The eleventh day of the eleventh month of the year has become a day we celebrate the sacrifices of all those who have served our nation, from the early days of our country to the present day. But we're going to take a minute on Veterans Day to examine the story of one in particular who is closely tied to the historical antecedents of today: Gen. John J. Pershing.
Situated on Pennsylvania Avenue and 15th Street NW, Pershing Park is remarkably secluded considering its prominent location. It is, in fact, quite easy to walk by and never notice, and even easier to miss if you're driving.
There's a certain irony of this incredibly influential and important man being all but ignored in spite of the august position of his memorial, as it reflects his life quite well. At one point the highest ranking US Army officer ever (George Washington was posthumously promoted over him in 1976), he commanded the American Expeditionary Forces in World War I, an incredible logistical undertaking the scope of which we had not yet attempted as a nation. But while names of his protégées; men such as Dwight Eisenhower, Omar Bradley, and George Patton; roll off our tongue, the name Gen. Pershing is often met with a blank face, or an "oh, yeah, him".
However, the sedate nature of this Memorial fits the General. Unlike some of the self-aggrandizing military commanders we've had in our history (ahem, Gen MacArthur, I'm looking at you here), Gen. Pershing stayed out of the limelight, insofar as a commanding general can. Evan in death, he eschewed the frippery of so many others, and is buried under a standard government issue headstone well off the beaten path at Arlington National Cemetery. Try and find him sometime; he's in Section 34 at the top of a small hill, near his two grandsons, one of whom was killed in Vietnam. You will almost certainly have the section to yourself.
While the United States was formally at peace for most of his life, Pershing was generally not. Commissioned as a calvary officer out of West Point in 1886, Pershing spent the first decade of his career in actions in the American West, in the dying conflicts with the Apache, the Lakota Souix, and Cree Indians. Sent back to West Point as an instructor, he became known as Black Jack Pershing, a title that started as a slur and grew to an honor, especially after fighting with the all-black 10th Calvary Regiment at San Juan Hill in the Spanish-American War.
Gen. Pershing would go on to participate in the Moro Insurrection in the Philippines and the 1916-7 raid into Mexico to chase Pancho Villa. Appointed to command the AEF in World War I, he is famously and erroneously credited with the phrase, "Lafayette, we are here", signifying America's repayment of our debt to France for the Revolution.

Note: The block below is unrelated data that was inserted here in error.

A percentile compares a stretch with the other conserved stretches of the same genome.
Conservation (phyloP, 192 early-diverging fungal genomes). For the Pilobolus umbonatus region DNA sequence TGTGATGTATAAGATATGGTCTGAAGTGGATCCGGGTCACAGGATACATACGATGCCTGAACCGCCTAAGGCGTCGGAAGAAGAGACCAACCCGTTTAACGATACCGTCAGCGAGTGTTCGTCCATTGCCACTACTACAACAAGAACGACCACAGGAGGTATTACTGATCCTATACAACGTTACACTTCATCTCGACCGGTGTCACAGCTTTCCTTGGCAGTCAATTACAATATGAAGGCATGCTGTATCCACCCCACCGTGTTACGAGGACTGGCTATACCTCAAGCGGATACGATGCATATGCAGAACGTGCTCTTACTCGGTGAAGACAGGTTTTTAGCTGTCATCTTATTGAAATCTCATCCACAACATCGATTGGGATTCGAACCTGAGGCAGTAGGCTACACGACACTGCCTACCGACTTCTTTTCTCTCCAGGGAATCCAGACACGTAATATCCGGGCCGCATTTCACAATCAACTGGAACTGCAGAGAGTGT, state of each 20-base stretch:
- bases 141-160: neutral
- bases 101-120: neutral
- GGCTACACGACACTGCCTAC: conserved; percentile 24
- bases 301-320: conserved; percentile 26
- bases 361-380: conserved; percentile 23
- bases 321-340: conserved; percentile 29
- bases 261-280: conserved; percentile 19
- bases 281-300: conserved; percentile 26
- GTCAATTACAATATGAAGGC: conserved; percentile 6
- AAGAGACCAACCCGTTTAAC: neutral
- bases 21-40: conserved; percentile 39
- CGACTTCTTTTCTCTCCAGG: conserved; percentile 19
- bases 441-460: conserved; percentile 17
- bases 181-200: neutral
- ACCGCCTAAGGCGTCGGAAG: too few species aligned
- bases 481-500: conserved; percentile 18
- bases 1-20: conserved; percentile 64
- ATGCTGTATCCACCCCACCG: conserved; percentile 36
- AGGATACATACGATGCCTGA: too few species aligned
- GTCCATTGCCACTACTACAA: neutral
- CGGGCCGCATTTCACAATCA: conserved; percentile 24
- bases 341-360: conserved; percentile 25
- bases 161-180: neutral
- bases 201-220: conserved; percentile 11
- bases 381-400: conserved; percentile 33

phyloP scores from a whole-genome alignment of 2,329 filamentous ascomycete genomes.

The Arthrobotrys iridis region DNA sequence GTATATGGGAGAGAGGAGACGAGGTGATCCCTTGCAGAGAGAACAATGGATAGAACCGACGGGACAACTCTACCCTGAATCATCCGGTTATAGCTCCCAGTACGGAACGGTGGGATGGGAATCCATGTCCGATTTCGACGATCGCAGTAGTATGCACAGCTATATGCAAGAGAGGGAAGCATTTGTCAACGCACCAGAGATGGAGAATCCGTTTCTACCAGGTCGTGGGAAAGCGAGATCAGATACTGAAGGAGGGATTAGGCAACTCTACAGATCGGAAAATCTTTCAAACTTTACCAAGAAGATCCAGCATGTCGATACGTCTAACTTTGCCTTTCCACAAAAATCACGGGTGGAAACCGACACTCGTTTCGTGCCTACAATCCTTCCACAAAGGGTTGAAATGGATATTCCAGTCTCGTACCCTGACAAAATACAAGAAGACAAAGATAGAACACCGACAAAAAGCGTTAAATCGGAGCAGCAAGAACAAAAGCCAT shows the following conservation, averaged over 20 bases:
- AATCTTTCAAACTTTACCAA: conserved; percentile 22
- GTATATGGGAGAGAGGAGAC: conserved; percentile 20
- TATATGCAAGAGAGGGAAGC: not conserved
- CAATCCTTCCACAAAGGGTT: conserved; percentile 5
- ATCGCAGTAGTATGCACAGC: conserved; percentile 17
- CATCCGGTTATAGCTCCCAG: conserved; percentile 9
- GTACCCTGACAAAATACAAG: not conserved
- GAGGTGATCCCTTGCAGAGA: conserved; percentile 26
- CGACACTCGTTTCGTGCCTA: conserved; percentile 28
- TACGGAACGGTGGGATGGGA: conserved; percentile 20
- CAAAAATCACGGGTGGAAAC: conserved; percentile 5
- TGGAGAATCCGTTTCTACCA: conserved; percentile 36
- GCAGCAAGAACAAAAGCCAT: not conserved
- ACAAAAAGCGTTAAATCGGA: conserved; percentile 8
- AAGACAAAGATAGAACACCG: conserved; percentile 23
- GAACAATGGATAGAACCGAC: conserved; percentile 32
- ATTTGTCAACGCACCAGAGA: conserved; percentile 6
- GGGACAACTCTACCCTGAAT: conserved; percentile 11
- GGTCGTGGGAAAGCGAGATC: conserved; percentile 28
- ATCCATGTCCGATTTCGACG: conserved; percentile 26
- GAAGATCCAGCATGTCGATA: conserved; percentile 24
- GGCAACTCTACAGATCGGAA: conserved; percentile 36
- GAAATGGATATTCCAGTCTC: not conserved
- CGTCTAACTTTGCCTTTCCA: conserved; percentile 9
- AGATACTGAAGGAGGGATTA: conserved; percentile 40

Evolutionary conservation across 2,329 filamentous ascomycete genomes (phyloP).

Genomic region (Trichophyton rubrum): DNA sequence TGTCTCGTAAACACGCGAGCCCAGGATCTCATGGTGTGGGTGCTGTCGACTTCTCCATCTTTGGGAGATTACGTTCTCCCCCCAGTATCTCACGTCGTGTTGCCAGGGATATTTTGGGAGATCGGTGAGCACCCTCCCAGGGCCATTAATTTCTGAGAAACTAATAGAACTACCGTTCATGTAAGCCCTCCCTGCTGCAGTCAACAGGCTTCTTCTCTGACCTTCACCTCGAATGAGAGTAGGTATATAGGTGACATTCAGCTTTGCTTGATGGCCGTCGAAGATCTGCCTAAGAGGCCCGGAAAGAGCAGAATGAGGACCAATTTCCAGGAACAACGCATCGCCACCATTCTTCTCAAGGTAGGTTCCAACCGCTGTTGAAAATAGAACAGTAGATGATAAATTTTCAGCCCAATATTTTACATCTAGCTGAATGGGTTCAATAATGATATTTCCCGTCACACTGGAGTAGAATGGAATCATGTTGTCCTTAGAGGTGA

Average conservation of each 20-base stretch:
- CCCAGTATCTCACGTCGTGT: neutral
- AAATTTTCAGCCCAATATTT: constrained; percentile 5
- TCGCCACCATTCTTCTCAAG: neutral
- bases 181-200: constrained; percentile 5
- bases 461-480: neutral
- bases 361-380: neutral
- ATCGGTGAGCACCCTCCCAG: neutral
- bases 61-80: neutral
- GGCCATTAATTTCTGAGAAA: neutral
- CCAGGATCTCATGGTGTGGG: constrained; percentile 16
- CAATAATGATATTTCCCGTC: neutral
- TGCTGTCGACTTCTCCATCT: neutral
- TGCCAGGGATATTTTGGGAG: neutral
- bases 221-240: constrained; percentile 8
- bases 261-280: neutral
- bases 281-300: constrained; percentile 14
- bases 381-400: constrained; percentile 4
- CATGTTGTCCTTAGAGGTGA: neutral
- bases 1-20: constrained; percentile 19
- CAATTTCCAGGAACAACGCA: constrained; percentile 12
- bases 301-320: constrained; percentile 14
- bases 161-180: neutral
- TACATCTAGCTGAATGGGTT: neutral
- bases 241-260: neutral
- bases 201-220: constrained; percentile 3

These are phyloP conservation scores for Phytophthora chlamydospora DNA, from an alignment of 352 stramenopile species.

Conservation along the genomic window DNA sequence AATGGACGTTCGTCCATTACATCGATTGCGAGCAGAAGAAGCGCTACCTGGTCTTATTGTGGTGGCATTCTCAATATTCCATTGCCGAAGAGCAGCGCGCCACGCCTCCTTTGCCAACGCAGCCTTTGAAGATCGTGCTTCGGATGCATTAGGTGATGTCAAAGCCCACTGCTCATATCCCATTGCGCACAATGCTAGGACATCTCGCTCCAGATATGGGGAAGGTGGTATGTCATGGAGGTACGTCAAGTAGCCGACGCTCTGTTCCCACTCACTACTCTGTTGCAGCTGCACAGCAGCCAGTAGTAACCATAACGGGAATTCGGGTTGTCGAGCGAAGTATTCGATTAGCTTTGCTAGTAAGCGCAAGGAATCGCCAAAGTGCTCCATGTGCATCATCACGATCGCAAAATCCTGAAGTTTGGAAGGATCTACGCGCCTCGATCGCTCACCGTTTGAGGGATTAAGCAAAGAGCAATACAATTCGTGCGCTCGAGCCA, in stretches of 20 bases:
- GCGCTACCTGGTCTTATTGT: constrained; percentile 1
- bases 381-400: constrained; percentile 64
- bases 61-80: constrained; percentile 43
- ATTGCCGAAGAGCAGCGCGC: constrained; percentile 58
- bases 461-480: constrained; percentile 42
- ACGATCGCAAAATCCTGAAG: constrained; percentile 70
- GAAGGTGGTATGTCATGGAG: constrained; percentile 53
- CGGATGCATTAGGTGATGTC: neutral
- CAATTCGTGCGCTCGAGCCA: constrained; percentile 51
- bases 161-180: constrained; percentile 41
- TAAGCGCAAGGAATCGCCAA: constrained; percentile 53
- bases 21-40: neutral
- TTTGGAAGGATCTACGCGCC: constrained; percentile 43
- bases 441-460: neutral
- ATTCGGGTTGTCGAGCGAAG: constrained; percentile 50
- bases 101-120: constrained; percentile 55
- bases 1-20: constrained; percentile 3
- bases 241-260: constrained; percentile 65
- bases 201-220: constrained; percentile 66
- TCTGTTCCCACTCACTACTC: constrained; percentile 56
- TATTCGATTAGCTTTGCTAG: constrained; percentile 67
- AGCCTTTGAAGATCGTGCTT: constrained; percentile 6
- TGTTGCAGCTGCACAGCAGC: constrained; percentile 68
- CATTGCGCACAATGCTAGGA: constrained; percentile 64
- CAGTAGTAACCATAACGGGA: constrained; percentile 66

After the War, Gen. Pershing would come back to the United States and serve as Army Chief of Staff for several years. Following his retirement, he served as Chairman of the American Battle Monuments Commission, the organization responsible for upkeep of the graves of thousands of Americans interred overseas. A regular feature on the streets of Washington, he ended up living the last few years of his life at Walter Reed Hospital, where the Pershing Suite is named for him.
And so, while we remember all of our veterans on this day, this day was originally known as Armistice Day. Following a worldwide sigh of relief at the ending of hostilities in World War I, many nations picked this day to honor those who fought. Appropriatly enough it was expanded after World War II to Veterans Day, but I find Gen. Pershing's Memorial a perfectly good place to sit in quiet contemplation about the War to End All Wars.
Featuring a statue of the General, the Park is almost walled off from the surrounding traffic by trees and strategically placed walls. Originally designated as Pershing Square in 1957, the General was honored with a bare and trash strewn lot for many years. Grand plans to tear down nearby buildings and build a huge National Plaza fortuitously came to nothing, and the current, more appropriate setting was built in the late '70s. Robert Winthrop White's statue of Pershing holding his field glasses and staring at some distant action was added in 1983. Unfortunately, a main feature of the Memorial, the fountain/ice skating rink, is in a state of almost permanent disrepair. Just across the street stands the Willard Hotel, one of the building once slated for demolition.
Amongst all the other history there, it's the place where Gen. Pershing helped found the Reserve Officers Association in 1921.